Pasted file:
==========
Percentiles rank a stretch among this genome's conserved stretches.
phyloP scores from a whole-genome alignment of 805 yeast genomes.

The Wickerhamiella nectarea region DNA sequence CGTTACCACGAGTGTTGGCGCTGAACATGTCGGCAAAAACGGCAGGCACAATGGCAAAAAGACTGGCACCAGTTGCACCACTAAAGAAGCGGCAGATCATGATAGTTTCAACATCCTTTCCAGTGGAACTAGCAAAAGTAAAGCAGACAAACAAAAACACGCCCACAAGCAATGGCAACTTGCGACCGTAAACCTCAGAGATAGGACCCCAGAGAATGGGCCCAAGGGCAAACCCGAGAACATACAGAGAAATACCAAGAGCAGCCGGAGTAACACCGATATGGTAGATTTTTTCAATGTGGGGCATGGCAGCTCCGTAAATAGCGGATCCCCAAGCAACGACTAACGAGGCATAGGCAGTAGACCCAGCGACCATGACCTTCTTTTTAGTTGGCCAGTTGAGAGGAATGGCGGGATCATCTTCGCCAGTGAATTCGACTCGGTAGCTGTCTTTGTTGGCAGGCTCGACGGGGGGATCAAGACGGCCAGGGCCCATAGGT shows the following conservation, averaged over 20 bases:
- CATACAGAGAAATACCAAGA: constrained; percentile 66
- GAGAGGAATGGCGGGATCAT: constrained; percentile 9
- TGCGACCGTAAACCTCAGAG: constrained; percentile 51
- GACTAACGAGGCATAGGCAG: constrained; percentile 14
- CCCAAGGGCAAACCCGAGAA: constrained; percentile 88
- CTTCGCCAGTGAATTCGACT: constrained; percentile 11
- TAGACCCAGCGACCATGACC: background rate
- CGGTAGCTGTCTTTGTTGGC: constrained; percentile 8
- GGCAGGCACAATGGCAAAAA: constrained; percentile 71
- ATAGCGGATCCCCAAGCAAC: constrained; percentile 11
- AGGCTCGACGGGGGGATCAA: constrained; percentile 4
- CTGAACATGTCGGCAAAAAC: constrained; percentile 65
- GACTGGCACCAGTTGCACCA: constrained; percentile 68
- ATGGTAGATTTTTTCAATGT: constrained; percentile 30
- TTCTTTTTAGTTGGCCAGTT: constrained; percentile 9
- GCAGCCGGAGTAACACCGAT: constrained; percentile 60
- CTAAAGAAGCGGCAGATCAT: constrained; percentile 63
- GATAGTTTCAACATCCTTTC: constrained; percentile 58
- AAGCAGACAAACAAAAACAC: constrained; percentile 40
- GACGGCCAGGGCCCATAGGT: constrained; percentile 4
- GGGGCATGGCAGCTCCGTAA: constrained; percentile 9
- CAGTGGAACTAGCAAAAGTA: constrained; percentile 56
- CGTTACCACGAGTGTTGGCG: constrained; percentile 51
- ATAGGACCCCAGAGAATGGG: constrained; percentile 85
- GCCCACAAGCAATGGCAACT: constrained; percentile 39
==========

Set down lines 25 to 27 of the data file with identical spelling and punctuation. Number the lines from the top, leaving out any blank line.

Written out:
- CAGTGGAACTAGCAAAAGTA: constrained; percentile 56
- CGTTACCACGAGTGTTGGCG: constrained; percentile 51
- ATAGGACCCCAGAGAATGGG: constrained; percentile 85